Plot: The only one of the popular S.E. Hinton books to be filmed by Disney, this is a bit glossier than the two directed by Francis Ford Coppola (“The Outsiders” and “Rumble Fish”), but still a very frank and gritty story about two brothers who have to take care of themselves and each other while their father is on the road. Mason (Jim Metzler) is a senior, a basketball star, dedicated and responsible. Tex (Matt Dillon) is fifteen, unsure of himself, not yet ready to focus on the problems they face. His horse, Rowdy, is the center of his world. As the movie begins, they are out of money, out of food, and the gas has been turned off. It has been four months since they heard from their father, who is traveling with the rodeo. Mason sells their horses to get money for food. Tex is furious, throws things, and wrestles angrily with his brother.
Tex comes home drunk after a party with friends. The next day, his friend’s harsh father, Cole (Ben Johnson), blames Tex, and threatens to call the juvenile authorities to make sure that Mason and Tex have some supervision. Mason tells Tex, “You want to stay off some youth farm somewhere? Start thinking ahead five minutes at a time now and then.”
Mason is under so much pressure that he develops an ulcer. They pick up a hitchhiker on the way back from the hospital, and he turns out to be an escaped prisoner. He points a gun at them and tells them to drive him to the state line. Tex swerves into a ditch, and the hitchhiker is shot by the police.
Pop returns and promises he will stay. He tries to buy Rowdy back, but the people do not want to sell. Tex is angry and bitter. When Mason’s application form for Indiana University arrives, Tex takes it.
Mason is injured in a game. Tex is suspended from school for a prank and overhears Mason say that Pop is not his biological father. Hurt and angry, he gets in the car with a small-time drug dealer friend, on his way to explain a “mix-up” to some tough characters. Tex goes along and gets shot. At the hospital, he fills out Mason’s application, and Mason is accepted. Tex urges Mason to go, knowing that it is best for Mason, and that he can take care of himself.
Discussion: Tex has tougher problems than most kids, but his impulsive approach to dealing with them will seem familiar to many viewers. He knows they have no money to feed the horses, much less themselves, and yet is angry when Mason sells them. When he is angry and hurt, he makes a foolish decision to get in the middle of a fight over a drug deal, saying, “If there is any hassle, they’ll be sorry, because I really feel like making somebody sorry,” one of many incidents of displacement. All around Tex and Mason are the consequences of bad choices — Pop’s, in going to prison and neglecting his sons; Cole’s in being too strict with his children; their own, in picking up the hitchhiker; Lem’s in dealing in drugs to make money; and Lem’s and his girlfriend’s in getting pregnant.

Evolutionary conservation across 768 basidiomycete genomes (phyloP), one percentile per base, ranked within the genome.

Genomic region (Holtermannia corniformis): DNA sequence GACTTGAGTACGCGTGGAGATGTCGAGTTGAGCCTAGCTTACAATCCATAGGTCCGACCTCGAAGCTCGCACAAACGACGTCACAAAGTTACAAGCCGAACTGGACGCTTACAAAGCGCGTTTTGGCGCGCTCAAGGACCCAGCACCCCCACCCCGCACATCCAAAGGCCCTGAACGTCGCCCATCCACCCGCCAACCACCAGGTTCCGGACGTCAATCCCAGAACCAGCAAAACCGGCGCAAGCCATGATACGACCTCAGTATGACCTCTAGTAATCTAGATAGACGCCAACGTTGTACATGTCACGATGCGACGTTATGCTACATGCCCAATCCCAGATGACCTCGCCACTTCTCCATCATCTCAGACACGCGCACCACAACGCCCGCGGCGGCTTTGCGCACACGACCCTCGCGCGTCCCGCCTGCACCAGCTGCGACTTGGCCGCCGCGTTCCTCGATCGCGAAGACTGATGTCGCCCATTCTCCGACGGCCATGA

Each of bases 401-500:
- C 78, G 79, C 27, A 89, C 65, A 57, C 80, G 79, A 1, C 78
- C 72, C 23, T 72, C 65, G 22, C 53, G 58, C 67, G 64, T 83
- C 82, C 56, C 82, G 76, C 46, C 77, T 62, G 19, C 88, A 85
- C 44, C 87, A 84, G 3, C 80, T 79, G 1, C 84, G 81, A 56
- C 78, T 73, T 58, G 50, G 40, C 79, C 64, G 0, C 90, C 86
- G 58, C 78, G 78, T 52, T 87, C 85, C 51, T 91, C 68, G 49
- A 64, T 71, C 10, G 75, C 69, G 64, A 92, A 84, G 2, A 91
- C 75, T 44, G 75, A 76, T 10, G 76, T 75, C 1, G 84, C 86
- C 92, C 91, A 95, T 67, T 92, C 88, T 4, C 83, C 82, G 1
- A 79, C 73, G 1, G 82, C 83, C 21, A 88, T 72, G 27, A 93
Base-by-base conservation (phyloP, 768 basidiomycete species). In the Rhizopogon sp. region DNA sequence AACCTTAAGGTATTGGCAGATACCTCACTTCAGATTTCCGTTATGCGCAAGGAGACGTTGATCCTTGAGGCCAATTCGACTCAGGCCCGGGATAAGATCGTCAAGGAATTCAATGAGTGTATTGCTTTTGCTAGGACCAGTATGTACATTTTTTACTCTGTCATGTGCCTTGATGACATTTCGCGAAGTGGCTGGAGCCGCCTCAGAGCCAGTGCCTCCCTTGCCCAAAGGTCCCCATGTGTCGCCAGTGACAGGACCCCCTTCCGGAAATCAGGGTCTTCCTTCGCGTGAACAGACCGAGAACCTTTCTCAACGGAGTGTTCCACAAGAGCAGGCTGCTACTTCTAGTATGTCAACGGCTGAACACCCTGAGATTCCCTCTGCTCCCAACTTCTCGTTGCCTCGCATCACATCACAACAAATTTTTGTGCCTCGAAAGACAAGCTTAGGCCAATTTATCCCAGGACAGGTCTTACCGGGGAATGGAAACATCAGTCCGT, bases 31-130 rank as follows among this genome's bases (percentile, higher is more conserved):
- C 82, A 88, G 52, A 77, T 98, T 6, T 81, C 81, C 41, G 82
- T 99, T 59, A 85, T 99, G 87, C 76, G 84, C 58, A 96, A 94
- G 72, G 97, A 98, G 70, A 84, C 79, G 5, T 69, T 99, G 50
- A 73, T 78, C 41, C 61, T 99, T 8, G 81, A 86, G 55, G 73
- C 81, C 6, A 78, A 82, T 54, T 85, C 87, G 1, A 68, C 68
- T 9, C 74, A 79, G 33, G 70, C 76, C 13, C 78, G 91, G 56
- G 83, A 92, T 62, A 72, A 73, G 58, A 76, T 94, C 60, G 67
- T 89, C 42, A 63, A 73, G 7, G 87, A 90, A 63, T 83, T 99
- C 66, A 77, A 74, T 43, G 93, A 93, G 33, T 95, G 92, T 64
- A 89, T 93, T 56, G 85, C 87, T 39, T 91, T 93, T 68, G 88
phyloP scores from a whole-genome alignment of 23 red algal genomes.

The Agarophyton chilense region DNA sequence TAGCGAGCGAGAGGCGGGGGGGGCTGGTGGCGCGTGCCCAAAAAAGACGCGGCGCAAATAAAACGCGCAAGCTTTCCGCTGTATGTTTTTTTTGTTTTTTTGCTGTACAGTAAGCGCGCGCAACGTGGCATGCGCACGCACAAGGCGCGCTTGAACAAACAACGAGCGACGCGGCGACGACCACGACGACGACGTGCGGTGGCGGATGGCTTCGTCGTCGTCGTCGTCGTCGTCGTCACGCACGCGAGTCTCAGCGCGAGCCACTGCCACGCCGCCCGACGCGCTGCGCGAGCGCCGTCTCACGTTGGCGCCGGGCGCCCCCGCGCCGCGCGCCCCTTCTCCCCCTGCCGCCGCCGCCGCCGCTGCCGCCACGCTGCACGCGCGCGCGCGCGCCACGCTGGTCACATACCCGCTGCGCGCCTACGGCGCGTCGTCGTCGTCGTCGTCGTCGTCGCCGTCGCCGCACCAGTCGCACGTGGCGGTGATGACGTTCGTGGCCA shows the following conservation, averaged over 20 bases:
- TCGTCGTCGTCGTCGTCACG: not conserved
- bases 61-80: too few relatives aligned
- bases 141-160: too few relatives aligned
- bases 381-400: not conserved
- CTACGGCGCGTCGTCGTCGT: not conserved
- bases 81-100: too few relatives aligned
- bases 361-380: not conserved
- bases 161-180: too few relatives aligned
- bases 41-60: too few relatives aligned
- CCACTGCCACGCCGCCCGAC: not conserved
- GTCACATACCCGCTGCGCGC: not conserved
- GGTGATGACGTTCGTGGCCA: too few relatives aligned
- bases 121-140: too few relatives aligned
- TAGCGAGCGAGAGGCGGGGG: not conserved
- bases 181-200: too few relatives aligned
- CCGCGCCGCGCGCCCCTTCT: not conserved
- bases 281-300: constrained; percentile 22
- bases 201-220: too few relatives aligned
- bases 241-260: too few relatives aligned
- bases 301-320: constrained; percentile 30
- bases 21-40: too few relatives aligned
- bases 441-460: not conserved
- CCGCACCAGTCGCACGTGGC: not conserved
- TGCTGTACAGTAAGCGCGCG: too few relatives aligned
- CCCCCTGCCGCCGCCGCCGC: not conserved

The issue of responsibility is also an important one here. Mason takes on the responsibility of the household, putting enormous pressure on himself. But in “over-parenting,” he keeps too much from Tex, and it is only when Tex has to take some responsibility himself that he can begin to think of other people.Sexual involvement by teenagers is an issue as well. Mason’s advice to Tex (that a boy should keep going until the girl tells him to stop) is worth discussing with both boys and girls. So is Jamie’s ability to make it very clear to Tex that she is not ready to have sex with him.
It is also worth discussing the principal’s comment to Tex: “I hope there’s something you take seriously, because it’s the only thing that’ll save you.”
Questions for Kids:
· Cole and Pop have opposite reactions to the trouble Johnny and Tex get into. Is one more effective? How would you respond?
· Why didn’t Mason apologize for selling the horses?
· Why did Tex take over when Johnny didn’t jump his motorbike over the creek?
· Pop tells Mason to go ahead and explode and clear the air. What do you think about this approach to communication?
· Why did Johnny say it was all right for him to criticize his father, but he didn’t want Tex to do it?
Connections: Matt Dillon also appears in “My Bodyguard.” Older teens will appreciate Francis Ford Coppola’s versions of “The Outsiders” and “Rumble Fish,” both of which feature a number of future stars.
Activities: Read the novels of S.E. Hinton (who has a brief appearance in this movie as Mrs. Barnes).